The Latest Updates from Bing News & Google News
Go deeper with Bing News on:
Duchenne muscular dystrophy
- FDA OKs Targeted Tx for Duchenne Muscular Dystrophy Mutationon February 26, 2021 at 2:29 am
The FDA approved injectable casimersen (Amondys 45) as a targeted treatment Duchenne muscular dystrophy (DMD) in patients with a confirmed DMD gene mutation amenable to exon 45 skipping. “Developing ...
- FDA approves Sarepta drug for muscular dystrophy with rare genetic mutationon February 25, 2021 at 4:32 pm
The FDA decision gives Sarepta Therapeutics its third approved drug for Duchenne muscular dystrophy. The accelerated approval requires the biotech to conduct additional clinical testing to confirm the ...
- FDA OKs First 'Targeted Treatment' for Rareon February 25, 2021 at 3:41 pm
The FDA has approved casimersen (Amondys 45) injection for treating patients with both Duchenne muscular dystrophy (DMD) and a rare mutation of the DMD gene.
- MDA Celebrates FDA Approval of Amondys 45 for Treatment of DMD Amenable to Exon 45 Skippingon February 25, 2021 at 2:54 pm
MDA Celebrates FDA Approval of Amondys 45 for Treatment of DMD Amenable to Exon 45 SkippingPR NewswireNEW YORK, Feb. 25, 2021Fourth approved exon-skipping therapy for Duchenne muscular dystrophyNEW ...
- Another Duchenne Treatment Gets FDA Nodon February 25, 2021 at 2:32 pm
Casimersen (Amondys 45) is approved to treat Duchenne muscular dystrophy (DMD) patients with a confirmed mutation amenable to exon 45 skipping, the FDA announced Thursday. Like two other exon-skipping ...
Go deeper with Google Headlines on:
Duchenne muscular dystrophy
Go deeper with Bing News on:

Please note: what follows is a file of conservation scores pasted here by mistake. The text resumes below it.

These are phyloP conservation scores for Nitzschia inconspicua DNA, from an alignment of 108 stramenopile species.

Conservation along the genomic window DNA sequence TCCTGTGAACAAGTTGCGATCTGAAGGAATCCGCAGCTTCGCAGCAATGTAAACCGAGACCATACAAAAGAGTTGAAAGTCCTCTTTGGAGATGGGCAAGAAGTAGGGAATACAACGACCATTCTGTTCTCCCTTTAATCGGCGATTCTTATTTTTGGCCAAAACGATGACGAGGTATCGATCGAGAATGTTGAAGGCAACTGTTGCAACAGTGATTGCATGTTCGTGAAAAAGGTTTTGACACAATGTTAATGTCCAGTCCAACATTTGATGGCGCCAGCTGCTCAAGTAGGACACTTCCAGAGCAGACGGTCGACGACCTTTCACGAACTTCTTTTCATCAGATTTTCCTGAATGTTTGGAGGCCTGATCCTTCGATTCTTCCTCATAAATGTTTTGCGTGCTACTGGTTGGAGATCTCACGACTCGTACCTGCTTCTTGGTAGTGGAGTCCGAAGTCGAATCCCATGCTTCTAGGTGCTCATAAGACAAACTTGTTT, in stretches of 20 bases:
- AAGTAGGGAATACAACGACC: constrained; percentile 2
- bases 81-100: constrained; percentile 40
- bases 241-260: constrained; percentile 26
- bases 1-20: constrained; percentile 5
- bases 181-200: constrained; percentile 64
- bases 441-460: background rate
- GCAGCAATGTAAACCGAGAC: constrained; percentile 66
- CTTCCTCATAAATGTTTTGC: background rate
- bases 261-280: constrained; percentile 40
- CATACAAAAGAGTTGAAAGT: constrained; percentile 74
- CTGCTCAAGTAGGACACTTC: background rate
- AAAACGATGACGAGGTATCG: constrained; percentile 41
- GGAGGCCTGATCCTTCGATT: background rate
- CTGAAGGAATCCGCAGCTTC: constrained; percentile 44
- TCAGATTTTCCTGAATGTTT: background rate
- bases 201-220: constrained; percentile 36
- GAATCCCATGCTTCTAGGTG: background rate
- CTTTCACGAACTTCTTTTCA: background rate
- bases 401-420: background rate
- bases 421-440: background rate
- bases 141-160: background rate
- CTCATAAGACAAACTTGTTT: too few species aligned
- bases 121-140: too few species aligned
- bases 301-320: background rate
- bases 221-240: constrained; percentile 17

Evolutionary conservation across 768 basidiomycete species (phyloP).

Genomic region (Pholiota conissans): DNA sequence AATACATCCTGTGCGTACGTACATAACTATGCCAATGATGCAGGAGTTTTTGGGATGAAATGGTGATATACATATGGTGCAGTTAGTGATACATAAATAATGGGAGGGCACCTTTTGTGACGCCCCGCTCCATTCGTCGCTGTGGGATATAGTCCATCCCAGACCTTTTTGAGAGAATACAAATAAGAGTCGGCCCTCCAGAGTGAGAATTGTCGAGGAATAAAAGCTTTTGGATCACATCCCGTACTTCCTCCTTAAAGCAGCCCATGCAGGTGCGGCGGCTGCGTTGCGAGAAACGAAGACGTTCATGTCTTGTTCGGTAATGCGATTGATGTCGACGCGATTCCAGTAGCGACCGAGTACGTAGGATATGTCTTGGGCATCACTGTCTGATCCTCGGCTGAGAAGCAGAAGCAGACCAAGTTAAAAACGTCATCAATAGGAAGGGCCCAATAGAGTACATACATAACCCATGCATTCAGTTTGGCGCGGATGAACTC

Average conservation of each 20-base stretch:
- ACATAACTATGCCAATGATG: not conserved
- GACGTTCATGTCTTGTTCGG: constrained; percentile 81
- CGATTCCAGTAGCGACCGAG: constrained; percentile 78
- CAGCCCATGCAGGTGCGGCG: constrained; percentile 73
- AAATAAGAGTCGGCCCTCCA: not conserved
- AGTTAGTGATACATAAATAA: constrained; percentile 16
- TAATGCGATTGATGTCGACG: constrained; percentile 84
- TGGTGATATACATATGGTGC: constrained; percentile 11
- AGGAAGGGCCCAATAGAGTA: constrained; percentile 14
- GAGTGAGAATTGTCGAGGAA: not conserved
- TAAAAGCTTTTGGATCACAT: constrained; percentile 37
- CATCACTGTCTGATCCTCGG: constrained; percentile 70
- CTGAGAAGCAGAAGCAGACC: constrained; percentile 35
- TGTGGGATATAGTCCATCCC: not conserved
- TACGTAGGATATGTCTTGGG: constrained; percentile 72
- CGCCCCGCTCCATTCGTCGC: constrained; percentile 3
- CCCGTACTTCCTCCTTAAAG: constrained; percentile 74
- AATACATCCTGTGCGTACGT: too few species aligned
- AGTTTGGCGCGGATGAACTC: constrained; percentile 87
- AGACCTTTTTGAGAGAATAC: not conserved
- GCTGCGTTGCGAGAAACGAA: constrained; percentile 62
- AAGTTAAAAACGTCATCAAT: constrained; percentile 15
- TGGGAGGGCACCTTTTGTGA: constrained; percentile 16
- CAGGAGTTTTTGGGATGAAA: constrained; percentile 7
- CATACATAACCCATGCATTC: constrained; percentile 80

Gene correction therapy
- RNA-targeted Splice-correction Therapy for Neuromuscular Diseaseon February 19, 2021 at 4:00 pm
Splice-modulation therapy, whereby molecular manipulation of premessenger RNA splicing is engineered to yield genetic correction ... reading-frame in the DMD gene leading to the absence of ...
- NovalGen announces updates to its executive management teamon February 19, 2021 at 4:42 am
London, United Kingdom, 19 February 2021 – NovalGen Ltd (“NovalGen”), a biopharmaceutical company developing breakthrough cancer therapies, today announced updates to its management team. NovalGen is ...
- Gene Therapy in a Patient with Sickle Cell Diseaseon February 17, 2021 at 4:00 pm
Gene therapy for patients with this disorder is ... without recurrence of sickle crises and with correction of the biologic hallmarks of the disease. (Funded by Bluebird Bio and others; HGB ...
- Retroviral Vectors for Gene Therapyon February 16, 2021 at 4:00 pm
vectors have now been used in more than 350 gene-therapy studies. Retroviral vectors are particularly suited for gene-correction of cells due to long-term and stable expression of the transferred ...
- M6P Therapeutics Presents Promising Preclinical Data in Lysosomal Storage Disorders at the 17th Annual WORLDSymposium 2021on February 12, 2021 at 1:00 am
M6P Therapeutics, a privately held life sciences company developing next-generation recombinant enzyme and gene therapies for lysosomal storage disorders (LSDs), announced today the presentation of ...